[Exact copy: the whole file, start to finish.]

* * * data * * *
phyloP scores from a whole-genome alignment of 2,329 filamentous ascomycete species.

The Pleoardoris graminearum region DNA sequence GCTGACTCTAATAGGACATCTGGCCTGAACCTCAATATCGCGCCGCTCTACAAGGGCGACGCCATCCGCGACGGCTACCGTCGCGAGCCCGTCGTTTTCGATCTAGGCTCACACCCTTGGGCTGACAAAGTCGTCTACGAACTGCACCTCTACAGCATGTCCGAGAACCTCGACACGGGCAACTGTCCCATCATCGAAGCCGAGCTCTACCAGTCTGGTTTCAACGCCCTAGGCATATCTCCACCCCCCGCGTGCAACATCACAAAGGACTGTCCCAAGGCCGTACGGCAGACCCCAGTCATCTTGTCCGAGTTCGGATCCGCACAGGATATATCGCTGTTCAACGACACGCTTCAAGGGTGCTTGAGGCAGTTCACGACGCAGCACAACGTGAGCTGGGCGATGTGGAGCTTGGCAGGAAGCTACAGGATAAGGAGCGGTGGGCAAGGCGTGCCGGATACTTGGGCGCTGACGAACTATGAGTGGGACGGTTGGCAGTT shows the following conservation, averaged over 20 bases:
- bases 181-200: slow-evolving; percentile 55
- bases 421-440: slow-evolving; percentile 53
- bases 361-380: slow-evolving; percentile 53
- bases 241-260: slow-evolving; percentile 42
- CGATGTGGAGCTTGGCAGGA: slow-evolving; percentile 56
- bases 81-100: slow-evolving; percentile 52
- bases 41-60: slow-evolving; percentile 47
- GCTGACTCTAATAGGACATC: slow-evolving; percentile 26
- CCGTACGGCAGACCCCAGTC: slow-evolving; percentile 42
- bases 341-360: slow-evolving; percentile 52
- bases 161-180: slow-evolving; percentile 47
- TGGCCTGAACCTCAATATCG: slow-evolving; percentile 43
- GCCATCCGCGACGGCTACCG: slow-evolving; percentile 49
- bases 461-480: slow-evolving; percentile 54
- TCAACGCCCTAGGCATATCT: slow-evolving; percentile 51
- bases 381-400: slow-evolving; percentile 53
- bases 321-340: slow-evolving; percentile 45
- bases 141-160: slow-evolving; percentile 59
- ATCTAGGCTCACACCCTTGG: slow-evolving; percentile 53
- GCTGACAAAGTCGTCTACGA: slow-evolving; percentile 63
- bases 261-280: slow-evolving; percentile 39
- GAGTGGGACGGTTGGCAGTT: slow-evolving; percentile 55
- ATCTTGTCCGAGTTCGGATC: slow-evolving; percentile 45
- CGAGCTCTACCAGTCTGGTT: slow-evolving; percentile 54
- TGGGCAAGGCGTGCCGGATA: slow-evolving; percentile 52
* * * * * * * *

phyloP scores from a whole-genome alignment of 2,329 filamentous ascomycete species.

The Pleoardoris graminearum region DNA sequence GCTGACTCTAATAGGACATCTGGCCTGAACCTCAATATCGCGCCGCTCTACAAGGGCGACGCCATCCGCGACGGCTACCGTCGCGAGCCCGTCGTTTTCGATCTAGGCTCACACCCTTGGGCTGACAAAGTCGTCTACGAACTGCACCTCTACAGCATGTCCGAGAACCTCGACACGGGCAACTGTCCCATCATCGAAGCCGAGCTCTACCAGTCTGGTTTCAACGCCCTAGGCATATCTCCACCCCCCGCGTGCAACATCACAAAGGACTGTCCCAAGGCCGTACGGCAGACCCCAGTCATCTTGTCCGAGTTCGGATCCGCACAGGATATATCGCTGTTCAACGACACGCTTCAAGGGTGCTTGAGGCAGTTCACGACGCAGCACAACGTGAGCTGGGCGATGTGGAGCTTGGCAGGAAGCTACAGGATAAGGAGCGGTGGGCAAGGCGTGCCGGATACTTGGGCGCTGACGAACTATGAGTGGGACGGTTGGCAGTT shows the following conservation, averaged over 20 bases:
- bases 181-200: slow-evolving; percentile 55
- bases 421-440: slow-evolving; percentile 53
- bases 361-380: slow-evolving; percentile 53
- bases 241-260: slow-evolving; percentile 42
- CGATGTGGAGCTTGGCAGGA: slow-evolving; percentile 56
- bases 81-100: slow-evolving; percentile 52
- bases 41-60: slow-evolving; percentile 47
- GCTGACTCTAATAGGACATC: slow-evolving; percentile 26
- CCGTACGGCAGACCCCAGTC: slow-evolving; percentile 42
- bases 341-360: slow-evolving; percentile 52
- bases 161-180: slow-evolving; percentile 47
- TGGCCTGAACCTCAATATCG: slow-evolving; percentile 43
- GCCATCCGCGACGGCTACCG: slow-evolving; percentile 49
- bases 461-480: slow-evolving; percentile 54
- TCAACGCCCTAGGCATATCT: slow-evolving; percentile 51
- bases 381-400: slow-evolving; percentile 53
- bases 321-340: slow-evolving; percentile 45
- bases 141-160: slow-evolving; percentile 59
- ATCTAGGCTCACACCCTTGG: slow-evolving; percentile 53
- GCTGACAAAGTCGTCTACGA: slow-evolving; percentile 63
- bases 261-280: slow-evolving; percentile 39
- GAGTGGGACGGTTGGCAGTT: slow-evolving; percentile 55
- ATCTTGTCCGAGTTCGGATC: slow-evolving; percentile 45
- CGAGCTCTACCAGTCTGGTT: slow-evolving; percentile 54
- TGGGCAAGGCGTGCCGGATA: slow-evolving; percentile 52